Weekly Roundup 3/14/2011

"Japan must concentrate on recovering, learning from quake"
Editorial, The Mainichi Daily News

"Swift response needed for victims of devastating earthquake"
Editorial, Asahi

Synposis: Editorials from the English-language newspaper Mainichi Daily News and the English-language website of Asahi, one of Japan’s largest newspapers, comment on the 9.0 earthquake that struck Japan on Friday. Explore both sites for news and photo coverage of the damage from the world’s fourth-strongest quake in more than a century and the explosions at one of Japan’s nuclear power plants.

Takeaway: “Let us all work together to bring relief to the victims as soon as possible.”

--Kenneth Jost, Associate Editor

Is the United States ready for a major earthquake? See Thomas J. Bilitteri, “Earthquake Threat,” [subscription required] CQ Researcher, April 9, 2010.


"Japan Disaster Reopens Nuclear Debate in Europe and the U.S."
Stephen Evans, BBC News, March 14, 2011

Synopsis: Just when U.S. environmentalists have hesitantly joined many national governments and the energy industry in backing greater use of nuclear power to cut carbon emissions, Japanese authorities struggle to contain meltdowns at a power plant in last week’s earthquake zone.

Takeaway: “President Obama is in pro-nuclear agreement with Republicans,” writes Evans. “He believes that nuclear power provides a relatively cheap form of energy, and one which doesn't produce global warming gases like coal, gas and oil-fired power stations do. Even environmental groups in the United States, unlike in Europe, believe that nuclear power has a place because of its light carbon footprint. But this was a fragile consensus and it is hard to see how it won't now come under pressure.”

--Marcia Clemmitt, Staff Writer

For background, see Jennifer Weeks, “Managing Nuclear Waste,” [subscription required] CQ Researcher, Jan. 28, 2011.


At State-Run Homes, Abuse and Impunity
Danny Hakim, The New York Times, March 13, 2011

Synopsis: In a year-long investigation, The New York Times found widespread sexual and other abuse of developmentally disabled residents in New York State’s network of more than 2,000 state-run group homes. In hundreds of cases, employees who sexually abused, taunted or beat residents were rarely fired, even after repeated offenses. Often, they were simply transferred to other group homes. Moreover, despite a state law requiring such incidents to be reported to police, fewer than 5 percent of some 13,000 allegations were reported.

Takeaway: Again, another story of horrific abuse that eerily recalls a similar episode, also in New York State, some 50 years ago. Not to go all First Amendment on you, but if you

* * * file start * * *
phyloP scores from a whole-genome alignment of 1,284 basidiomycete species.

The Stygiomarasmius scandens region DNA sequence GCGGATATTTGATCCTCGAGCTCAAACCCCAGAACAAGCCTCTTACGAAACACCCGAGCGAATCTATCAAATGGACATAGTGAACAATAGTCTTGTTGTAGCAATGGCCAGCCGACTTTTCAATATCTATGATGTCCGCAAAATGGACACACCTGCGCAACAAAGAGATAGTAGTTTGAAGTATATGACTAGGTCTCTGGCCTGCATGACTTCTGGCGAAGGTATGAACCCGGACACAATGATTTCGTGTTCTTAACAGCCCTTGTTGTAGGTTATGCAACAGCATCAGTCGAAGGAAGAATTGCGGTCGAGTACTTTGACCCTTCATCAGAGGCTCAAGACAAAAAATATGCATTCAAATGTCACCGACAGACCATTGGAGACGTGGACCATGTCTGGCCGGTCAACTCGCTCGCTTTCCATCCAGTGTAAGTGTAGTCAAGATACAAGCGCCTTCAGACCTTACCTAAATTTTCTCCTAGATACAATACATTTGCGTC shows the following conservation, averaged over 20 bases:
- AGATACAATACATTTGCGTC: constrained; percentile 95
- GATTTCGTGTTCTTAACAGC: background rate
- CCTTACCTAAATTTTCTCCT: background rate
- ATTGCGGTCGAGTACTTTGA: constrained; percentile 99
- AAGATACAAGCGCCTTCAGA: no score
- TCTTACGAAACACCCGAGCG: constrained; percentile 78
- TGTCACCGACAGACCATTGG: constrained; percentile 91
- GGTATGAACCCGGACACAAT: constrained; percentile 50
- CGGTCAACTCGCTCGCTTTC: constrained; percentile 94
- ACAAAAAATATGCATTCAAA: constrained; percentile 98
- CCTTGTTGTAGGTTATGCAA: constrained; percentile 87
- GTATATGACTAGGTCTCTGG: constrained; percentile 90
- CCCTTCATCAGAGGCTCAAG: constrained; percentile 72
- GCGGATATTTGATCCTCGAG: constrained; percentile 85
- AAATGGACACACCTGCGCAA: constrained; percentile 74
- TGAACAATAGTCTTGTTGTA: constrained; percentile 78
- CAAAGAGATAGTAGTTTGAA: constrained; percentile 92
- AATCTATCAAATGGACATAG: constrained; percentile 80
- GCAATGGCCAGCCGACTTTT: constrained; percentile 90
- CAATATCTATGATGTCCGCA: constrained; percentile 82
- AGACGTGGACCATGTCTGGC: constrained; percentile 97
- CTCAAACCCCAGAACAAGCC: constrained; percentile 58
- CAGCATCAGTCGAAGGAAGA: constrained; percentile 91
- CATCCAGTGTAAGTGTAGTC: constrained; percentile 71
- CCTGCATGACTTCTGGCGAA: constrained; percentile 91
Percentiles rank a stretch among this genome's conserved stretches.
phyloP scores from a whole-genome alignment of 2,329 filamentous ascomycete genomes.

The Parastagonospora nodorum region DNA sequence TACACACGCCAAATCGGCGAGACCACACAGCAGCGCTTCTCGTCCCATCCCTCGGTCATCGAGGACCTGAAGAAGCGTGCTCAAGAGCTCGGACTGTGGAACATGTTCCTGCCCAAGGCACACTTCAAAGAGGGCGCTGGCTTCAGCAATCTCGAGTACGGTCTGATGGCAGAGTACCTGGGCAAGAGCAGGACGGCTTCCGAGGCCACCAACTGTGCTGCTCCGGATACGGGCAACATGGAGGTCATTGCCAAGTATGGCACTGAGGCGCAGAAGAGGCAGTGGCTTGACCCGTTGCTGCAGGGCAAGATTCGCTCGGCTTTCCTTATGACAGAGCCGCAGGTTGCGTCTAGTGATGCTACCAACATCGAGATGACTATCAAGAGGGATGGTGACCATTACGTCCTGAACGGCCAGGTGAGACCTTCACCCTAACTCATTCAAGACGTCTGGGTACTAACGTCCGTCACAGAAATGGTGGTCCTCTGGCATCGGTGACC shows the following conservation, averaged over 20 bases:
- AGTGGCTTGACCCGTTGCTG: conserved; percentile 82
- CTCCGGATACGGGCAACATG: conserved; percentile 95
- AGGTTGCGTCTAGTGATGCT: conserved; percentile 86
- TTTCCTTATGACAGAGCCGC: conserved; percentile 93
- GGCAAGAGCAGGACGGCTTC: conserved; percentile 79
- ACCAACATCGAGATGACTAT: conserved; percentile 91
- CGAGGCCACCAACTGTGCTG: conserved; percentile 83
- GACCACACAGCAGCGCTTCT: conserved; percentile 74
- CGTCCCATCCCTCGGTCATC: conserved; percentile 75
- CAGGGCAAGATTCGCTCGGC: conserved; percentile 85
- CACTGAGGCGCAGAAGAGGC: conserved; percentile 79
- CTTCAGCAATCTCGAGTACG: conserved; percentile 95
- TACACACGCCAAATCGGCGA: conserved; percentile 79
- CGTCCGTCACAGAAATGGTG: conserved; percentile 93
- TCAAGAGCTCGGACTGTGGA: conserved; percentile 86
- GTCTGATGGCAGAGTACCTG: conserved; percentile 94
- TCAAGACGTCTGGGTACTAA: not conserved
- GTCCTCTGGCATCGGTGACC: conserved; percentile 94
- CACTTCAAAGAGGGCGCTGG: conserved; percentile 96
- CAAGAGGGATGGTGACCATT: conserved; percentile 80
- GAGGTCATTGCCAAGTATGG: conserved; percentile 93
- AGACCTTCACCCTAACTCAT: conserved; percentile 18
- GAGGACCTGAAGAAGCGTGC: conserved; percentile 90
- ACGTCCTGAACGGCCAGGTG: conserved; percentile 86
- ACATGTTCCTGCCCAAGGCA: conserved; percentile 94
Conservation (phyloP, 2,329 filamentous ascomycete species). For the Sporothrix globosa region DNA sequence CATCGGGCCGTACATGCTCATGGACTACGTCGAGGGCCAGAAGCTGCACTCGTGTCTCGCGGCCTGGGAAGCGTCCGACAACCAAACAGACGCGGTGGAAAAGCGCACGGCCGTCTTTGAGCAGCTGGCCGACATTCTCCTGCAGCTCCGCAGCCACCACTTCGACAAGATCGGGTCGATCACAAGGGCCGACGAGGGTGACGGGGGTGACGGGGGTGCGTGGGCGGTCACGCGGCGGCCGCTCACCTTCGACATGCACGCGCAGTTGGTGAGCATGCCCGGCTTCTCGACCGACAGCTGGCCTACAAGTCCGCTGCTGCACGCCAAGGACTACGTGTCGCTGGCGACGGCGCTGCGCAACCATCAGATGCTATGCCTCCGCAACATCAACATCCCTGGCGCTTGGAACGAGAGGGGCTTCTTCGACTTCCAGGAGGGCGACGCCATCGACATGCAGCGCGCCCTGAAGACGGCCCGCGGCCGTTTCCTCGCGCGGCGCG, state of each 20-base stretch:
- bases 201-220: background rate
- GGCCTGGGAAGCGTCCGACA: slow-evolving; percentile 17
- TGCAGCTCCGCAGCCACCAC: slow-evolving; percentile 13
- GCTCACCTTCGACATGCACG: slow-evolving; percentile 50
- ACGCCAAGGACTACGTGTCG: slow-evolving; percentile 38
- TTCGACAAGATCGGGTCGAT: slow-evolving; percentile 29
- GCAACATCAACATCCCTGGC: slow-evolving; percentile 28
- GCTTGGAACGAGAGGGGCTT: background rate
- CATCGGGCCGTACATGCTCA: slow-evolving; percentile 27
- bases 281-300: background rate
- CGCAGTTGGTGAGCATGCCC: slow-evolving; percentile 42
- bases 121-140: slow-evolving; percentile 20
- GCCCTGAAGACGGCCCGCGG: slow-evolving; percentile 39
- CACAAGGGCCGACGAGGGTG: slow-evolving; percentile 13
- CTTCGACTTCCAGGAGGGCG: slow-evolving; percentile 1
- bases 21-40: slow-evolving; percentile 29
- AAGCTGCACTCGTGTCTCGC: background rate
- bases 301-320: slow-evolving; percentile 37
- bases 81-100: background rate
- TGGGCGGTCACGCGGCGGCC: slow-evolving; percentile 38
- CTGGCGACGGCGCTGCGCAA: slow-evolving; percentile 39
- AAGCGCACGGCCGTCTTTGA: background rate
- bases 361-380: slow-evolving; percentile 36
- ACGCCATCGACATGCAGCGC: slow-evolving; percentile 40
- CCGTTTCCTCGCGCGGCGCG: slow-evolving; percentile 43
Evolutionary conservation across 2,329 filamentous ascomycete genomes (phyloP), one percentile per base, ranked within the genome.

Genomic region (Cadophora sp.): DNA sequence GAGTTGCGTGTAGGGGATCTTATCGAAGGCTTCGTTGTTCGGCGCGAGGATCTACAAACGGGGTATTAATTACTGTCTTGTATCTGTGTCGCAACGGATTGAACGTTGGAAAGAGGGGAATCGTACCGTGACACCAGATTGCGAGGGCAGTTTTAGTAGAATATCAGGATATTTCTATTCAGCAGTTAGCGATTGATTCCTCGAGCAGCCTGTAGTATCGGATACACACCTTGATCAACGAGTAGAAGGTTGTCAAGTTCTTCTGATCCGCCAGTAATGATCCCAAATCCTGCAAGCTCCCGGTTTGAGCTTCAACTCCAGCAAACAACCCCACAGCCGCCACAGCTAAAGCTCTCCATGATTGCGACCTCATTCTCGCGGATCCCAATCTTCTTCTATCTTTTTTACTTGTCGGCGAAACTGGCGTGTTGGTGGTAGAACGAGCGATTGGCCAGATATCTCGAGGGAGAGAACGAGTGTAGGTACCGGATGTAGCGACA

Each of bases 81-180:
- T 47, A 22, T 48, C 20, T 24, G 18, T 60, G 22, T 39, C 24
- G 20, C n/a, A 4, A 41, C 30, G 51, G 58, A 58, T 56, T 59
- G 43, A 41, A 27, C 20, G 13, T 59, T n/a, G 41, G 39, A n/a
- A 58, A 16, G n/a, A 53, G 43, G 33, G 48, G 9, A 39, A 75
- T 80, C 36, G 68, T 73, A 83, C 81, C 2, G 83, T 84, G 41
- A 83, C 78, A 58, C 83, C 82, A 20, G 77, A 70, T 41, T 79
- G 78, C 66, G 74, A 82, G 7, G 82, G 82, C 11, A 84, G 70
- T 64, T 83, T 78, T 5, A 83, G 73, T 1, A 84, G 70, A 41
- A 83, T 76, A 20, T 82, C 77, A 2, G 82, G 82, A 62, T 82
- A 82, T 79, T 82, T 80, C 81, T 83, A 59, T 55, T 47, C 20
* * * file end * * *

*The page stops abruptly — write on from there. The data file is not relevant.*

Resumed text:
ever had any doubts about the importance of the right of free speech to our society – and correspondingly the importance of crusading journalism – read this story.

--Thomas J. Colin, Contributing Editor


Learning to Love the (Shallow, Divisive, Unreliable) New Media,”
James Fallows, The Atlantic, April, 2011

An influential journalist who had been a speechwriter for President Jimmy Carter, Fallows in the 1990s took up the cause of high-minded journalism consciously devoted to the public good. The news media’s growing appetite for scandal was driving out quality coverage, Fallows wrote at the time. Now, he concedes that the war is over and his side lost – but didn’t lose everything. A tidal wave of “infotainment” hasn’t swept away all serious journalism, he says. And the media and IT industries remain so dynamic, he argues, that new ways of engaging the public on issues and events are sure to emerge.

--Peter Katel, Staff Writer

For background, see Tom Price, “Journalism Standards in the Internet Age,” [subscription required] CQ Researcher, Oct. 8, 2010.


Secret Fears of the Super-Rich
Graeme Wood, The Atlantic, April 2011

A new study by Boston College of the super-wealthy – those with at least $25 million -- finds that money may buy leisure but it may not buy happiness. Some of the nation’s ultra-rich report angst, guilt and an elusive quest for love and self worth.

Takeaway: “If anything, the rich stare into the abyss a bit more starkly than the rest of us,” Wood writes. “We can always indulge in the thought that a little more money would make our lives happier – and in many cases it’s true. But the truly wealthy know that appetites for material indulgence are rarely sated.”

--Thomas J. Billitteri, Managing Editor

For background, see Peter Katel, “Philanthropy in America,” [subscription required] CQ Researcher, Dec. 8, 2006.